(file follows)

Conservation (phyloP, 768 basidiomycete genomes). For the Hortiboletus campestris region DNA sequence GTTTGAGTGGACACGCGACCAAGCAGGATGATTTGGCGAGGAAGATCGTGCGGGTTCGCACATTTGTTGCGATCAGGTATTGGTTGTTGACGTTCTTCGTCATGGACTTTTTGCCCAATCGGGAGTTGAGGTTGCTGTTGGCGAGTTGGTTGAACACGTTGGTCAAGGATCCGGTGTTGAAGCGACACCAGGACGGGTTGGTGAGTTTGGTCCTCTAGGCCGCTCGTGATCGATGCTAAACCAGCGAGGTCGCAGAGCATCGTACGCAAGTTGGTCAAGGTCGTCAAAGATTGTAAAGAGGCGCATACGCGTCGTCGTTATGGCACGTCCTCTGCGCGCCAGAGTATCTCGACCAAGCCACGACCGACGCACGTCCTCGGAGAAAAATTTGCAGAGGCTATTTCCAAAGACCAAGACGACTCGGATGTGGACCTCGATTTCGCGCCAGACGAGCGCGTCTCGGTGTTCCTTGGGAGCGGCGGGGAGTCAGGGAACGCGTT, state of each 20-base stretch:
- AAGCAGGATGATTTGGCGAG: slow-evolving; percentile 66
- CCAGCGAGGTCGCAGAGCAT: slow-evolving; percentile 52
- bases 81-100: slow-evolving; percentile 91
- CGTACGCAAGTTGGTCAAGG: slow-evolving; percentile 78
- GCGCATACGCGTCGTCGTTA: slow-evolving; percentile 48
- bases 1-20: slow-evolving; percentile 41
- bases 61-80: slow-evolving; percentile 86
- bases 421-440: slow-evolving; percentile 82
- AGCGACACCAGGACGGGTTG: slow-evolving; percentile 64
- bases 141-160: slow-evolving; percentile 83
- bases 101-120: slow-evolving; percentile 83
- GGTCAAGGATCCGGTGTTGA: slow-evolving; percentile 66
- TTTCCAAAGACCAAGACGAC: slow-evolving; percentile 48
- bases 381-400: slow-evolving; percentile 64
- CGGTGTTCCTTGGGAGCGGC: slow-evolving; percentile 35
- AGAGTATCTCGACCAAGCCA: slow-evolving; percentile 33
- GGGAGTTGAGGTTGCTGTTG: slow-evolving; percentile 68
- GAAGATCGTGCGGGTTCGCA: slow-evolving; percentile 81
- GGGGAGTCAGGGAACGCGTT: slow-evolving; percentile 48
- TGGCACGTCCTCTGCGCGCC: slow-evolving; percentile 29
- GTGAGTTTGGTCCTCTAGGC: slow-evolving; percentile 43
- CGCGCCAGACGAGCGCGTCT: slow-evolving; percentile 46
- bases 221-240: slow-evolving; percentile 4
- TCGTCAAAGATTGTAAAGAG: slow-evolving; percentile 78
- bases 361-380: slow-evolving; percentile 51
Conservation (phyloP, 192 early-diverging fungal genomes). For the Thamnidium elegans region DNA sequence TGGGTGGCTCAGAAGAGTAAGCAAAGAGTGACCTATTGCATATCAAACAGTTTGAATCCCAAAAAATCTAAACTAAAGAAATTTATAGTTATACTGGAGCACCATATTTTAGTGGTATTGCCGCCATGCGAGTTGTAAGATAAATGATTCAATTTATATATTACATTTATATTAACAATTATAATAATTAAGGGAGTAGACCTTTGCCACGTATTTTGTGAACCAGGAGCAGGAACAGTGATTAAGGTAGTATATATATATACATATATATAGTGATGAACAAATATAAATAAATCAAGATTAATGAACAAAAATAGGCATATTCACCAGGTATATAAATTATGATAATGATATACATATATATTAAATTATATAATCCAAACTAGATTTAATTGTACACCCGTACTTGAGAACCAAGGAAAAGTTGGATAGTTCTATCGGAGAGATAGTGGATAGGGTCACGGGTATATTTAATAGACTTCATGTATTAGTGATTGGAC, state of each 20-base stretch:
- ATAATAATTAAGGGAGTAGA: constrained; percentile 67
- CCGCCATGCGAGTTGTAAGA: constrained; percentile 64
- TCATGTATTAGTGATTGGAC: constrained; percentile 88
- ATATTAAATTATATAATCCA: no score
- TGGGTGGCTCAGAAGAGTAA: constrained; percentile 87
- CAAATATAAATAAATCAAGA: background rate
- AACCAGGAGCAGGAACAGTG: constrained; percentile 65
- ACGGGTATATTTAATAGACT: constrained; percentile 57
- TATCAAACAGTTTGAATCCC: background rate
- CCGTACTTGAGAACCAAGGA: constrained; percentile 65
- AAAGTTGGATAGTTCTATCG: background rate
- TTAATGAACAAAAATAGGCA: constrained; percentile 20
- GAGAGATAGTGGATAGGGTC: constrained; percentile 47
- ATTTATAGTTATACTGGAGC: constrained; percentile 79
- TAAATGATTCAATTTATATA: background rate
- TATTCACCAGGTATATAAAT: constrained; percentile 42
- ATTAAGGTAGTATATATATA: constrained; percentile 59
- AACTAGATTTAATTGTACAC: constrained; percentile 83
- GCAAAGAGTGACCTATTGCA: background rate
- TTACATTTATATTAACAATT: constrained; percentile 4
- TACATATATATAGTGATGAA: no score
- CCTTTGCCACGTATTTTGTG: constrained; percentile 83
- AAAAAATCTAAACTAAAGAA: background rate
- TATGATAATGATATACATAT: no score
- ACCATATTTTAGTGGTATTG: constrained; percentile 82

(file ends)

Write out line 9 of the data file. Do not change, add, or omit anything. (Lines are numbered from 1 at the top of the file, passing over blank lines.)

- bases 421-440: slow-evolving; percentile 82